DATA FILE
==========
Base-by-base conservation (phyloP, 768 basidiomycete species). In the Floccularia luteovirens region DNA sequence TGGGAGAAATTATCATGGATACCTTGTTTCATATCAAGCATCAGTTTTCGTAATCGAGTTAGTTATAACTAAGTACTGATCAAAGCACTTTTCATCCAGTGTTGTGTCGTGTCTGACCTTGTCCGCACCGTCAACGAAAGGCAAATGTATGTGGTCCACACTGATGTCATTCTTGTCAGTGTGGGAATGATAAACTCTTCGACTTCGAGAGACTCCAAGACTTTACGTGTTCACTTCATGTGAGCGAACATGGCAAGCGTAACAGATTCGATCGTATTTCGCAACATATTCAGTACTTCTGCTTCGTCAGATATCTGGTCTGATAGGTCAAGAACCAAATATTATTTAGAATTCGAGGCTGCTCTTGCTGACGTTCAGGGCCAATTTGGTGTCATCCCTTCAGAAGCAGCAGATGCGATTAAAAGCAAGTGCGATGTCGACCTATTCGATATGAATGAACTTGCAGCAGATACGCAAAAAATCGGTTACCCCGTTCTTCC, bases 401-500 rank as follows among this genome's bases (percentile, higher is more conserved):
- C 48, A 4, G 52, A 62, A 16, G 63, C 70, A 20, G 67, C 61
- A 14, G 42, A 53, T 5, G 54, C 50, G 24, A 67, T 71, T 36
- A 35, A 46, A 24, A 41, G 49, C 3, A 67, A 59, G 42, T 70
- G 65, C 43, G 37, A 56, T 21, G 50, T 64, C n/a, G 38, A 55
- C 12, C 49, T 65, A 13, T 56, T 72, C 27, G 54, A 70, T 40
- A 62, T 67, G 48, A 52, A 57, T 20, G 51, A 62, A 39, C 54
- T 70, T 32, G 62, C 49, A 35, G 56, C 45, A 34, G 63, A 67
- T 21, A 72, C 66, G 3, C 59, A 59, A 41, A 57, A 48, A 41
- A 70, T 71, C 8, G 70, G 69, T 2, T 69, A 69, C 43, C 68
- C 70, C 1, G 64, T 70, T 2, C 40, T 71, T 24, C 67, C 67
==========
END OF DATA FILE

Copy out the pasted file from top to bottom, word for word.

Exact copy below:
Base-by-base conservation (phyloP, 768 basidiomycete species). In the Floccularia luteovirens region DNA sequence TGGGAGAAATTATCATGGATACCTTGTTTCATATCAAGCATCAGTTTTCGTAATCGAGTTAGTTATAACTAAGTACTGATCAAAGCACTTTTCATCCAGTGTTGTGTCGTGTCTGACCTTGTCCGCACCGTCAACGAAAGGCAAATGTATGTGGTCCACACTGATGTCATTCTTGTCAGTGTGGGAATGATAAACTCTTCGACTTCGAGAGACTCCAAGACTTTACGTGTTCACTTCATGTGAGCGAACATGGCAAGCGTAACAGATTCGATCGTATTTCGCAACATATTCAGTACTTCTGCTTCGTCAGATATCTGGTCTGATAGGTCAAGAACCAAATATTATTTAGAATTCGAGGCTGCTCTTGCTGACGTTCAGGGCCAATTTGGTGTCATCCCTTCAGAAGCAGCAGATGCGATTAAAAGCAAGTGCGATGTCGACCTATTCGATATGAATGAACTTGCAGCAGATACGCAAAAAATCGGTTACCCCGTTCTTCC, bases 401-500 rank as follows among this genome's bases (percentile, higher is more conserved):
- C 48, A 4, G 52, A 62, A 16, G 63, C 70, A 20, G 67, C 61
- A 14, G 42, A 53, T 5, G 54, C 50, G 24, A 67, T 71, T 36
- A 35, A 46, A 24, A 41, G 49, C 3, A 67, A 59, G 42, T 70
- G 65, C 43, G 37, A 56, T 21, G 50, T 64, C n/a, G 38, A 55
- C 12, C 49, T 65, A 13, T 56, T 72, C 27, G 54, A 70, T 40
- A 62, T 67, G 48, A 52, A 57, T 20, G 51, A 62, A 39, C 54
- T 70, T 32, G 62, C 49, A 35, G 56, C 45, A 34, G 63, A 67
- T 21, A 72, C 66, G 3, C 59, A 59, A 41, A 57, A 48, A 41
- A 70, T 71, C 8, G 70, G 69, T 2, T 69, A 69, C 43, C 68
- C 70, C 1, G 64, T 70, T 2, C 40, T 71, T 24, C 67, C 67